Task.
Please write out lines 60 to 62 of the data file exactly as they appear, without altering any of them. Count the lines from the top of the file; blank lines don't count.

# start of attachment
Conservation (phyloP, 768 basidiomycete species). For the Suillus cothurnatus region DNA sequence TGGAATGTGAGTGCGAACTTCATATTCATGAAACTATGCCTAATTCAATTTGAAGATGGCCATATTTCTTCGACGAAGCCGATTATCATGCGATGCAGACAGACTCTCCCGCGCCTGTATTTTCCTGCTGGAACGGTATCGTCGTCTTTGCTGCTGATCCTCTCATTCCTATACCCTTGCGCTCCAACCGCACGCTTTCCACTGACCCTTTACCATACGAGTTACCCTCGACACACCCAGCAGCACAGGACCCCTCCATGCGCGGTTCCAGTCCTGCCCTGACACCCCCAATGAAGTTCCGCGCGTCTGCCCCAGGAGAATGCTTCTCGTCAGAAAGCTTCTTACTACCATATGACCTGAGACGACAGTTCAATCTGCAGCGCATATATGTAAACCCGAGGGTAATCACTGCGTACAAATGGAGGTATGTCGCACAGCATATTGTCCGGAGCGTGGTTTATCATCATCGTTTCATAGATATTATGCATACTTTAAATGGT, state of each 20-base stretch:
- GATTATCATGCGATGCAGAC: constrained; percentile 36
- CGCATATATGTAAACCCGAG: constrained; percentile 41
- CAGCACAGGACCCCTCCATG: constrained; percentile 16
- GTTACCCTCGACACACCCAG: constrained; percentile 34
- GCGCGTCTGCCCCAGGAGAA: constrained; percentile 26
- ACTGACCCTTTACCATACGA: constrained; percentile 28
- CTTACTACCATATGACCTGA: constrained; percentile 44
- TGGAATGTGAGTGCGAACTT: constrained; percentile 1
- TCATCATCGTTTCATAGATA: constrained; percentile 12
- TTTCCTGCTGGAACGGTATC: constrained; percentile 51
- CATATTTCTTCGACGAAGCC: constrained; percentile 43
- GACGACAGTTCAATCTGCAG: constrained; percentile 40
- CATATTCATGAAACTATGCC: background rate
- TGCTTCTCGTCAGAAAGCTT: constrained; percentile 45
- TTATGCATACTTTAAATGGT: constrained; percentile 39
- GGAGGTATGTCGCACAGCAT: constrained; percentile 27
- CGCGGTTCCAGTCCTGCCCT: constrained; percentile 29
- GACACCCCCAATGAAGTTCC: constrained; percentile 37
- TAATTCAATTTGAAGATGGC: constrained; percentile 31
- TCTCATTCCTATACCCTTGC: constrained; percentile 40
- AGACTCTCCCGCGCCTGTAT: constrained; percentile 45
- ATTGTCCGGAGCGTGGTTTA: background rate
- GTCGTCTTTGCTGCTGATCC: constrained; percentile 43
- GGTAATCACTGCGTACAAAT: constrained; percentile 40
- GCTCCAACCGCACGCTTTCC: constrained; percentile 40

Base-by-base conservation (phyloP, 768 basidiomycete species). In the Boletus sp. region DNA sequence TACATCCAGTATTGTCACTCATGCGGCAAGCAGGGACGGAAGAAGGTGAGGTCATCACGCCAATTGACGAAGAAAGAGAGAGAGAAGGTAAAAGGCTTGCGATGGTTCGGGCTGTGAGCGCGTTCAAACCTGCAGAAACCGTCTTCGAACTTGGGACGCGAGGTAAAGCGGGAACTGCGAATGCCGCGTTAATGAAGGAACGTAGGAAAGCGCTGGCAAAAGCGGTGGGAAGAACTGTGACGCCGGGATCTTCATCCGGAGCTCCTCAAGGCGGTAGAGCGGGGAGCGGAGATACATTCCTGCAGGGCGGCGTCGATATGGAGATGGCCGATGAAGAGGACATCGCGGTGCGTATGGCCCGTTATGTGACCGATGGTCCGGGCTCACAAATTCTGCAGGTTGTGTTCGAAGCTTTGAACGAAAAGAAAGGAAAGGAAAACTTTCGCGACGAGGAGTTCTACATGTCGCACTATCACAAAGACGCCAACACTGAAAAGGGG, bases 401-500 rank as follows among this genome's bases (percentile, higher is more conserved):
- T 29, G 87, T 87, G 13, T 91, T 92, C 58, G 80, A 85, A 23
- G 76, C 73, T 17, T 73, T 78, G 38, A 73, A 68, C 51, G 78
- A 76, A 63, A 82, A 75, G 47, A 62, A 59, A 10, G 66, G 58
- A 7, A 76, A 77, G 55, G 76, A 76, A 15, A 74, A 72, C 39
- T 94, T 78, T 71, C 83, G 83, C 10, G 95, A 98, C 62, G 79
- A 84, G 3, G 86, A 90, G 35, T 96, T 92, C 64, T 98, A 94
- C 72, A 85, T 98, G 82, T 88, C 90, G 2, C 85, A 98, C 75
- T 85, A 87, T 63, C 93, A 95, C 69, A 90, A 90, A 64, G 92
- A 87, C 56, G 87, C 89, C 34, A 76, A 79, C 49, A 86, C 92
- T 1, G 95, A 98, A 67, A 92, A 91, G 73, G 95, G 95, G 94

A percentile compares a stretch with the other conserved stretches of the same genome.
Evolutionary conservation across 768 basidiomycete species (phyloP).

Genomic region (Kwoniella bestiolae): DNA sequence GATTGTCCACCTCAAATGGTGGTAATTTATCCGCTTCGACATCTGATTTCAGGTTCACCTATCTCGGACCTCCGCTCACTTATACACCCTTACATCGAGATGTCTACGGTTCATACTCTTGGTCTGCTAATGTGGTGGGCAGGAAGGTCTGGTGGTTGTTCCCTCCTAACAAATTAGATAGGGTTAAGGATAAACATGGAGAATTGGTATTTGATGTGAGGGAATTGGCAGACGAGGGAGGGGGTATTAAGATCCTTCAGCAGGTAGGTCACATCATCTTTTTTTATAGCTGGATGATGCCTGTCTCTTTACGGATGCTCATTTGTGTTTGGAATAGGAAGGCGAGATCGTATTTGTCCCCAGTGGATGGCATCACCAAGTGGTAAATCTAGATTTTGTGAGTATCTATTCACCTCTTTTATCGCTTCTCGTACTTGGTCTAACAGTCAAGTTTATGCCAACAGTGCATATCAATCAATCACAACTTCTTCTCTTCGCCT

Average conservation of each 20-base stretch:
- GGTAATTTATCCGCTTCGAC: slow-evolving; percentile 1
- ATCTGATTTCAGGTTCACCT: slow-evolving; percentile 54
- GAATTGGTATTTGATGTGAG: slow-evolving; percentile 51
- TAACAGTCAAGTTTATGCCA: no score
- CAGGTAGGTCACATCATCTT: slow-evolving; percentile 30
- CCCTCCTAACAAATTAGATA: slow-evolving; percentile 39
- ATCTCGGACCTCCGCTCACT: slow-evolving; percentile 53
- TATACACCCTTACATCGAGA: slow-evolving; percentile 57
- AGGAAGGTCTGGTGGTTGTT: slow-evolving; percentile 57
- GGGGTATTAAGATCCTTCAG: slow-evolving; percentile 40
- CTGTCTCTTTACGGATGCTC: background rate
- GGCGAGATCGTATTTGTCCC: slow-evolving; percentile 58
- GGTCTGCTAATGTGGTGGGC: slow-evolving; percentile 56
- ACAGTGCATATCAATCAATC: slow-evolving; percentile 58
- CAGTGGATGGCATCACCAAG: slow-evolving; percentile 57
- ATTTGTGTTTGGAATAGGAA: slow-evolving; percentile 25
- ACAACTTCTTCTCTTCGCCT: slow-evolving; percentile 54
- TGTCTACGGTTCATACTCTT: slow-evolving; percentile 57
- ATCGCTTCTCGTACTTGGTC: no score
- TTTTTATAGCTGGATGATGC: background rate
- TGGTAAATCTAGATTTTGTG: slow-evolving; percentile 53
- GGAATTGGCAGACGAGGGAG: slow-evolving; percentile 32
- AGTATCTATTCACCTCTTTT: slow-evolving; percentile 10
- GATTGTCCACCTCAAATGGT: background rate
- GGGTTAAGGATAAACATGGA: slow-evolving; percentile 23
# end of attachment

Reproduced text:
- ATCGCTTCTCGTACTTGGTC: no score
- TTTTTATAGCTGGATGATGC: background rate
- TGGTAAATCTAGATTTTGTG: slow-evolving; percentile 53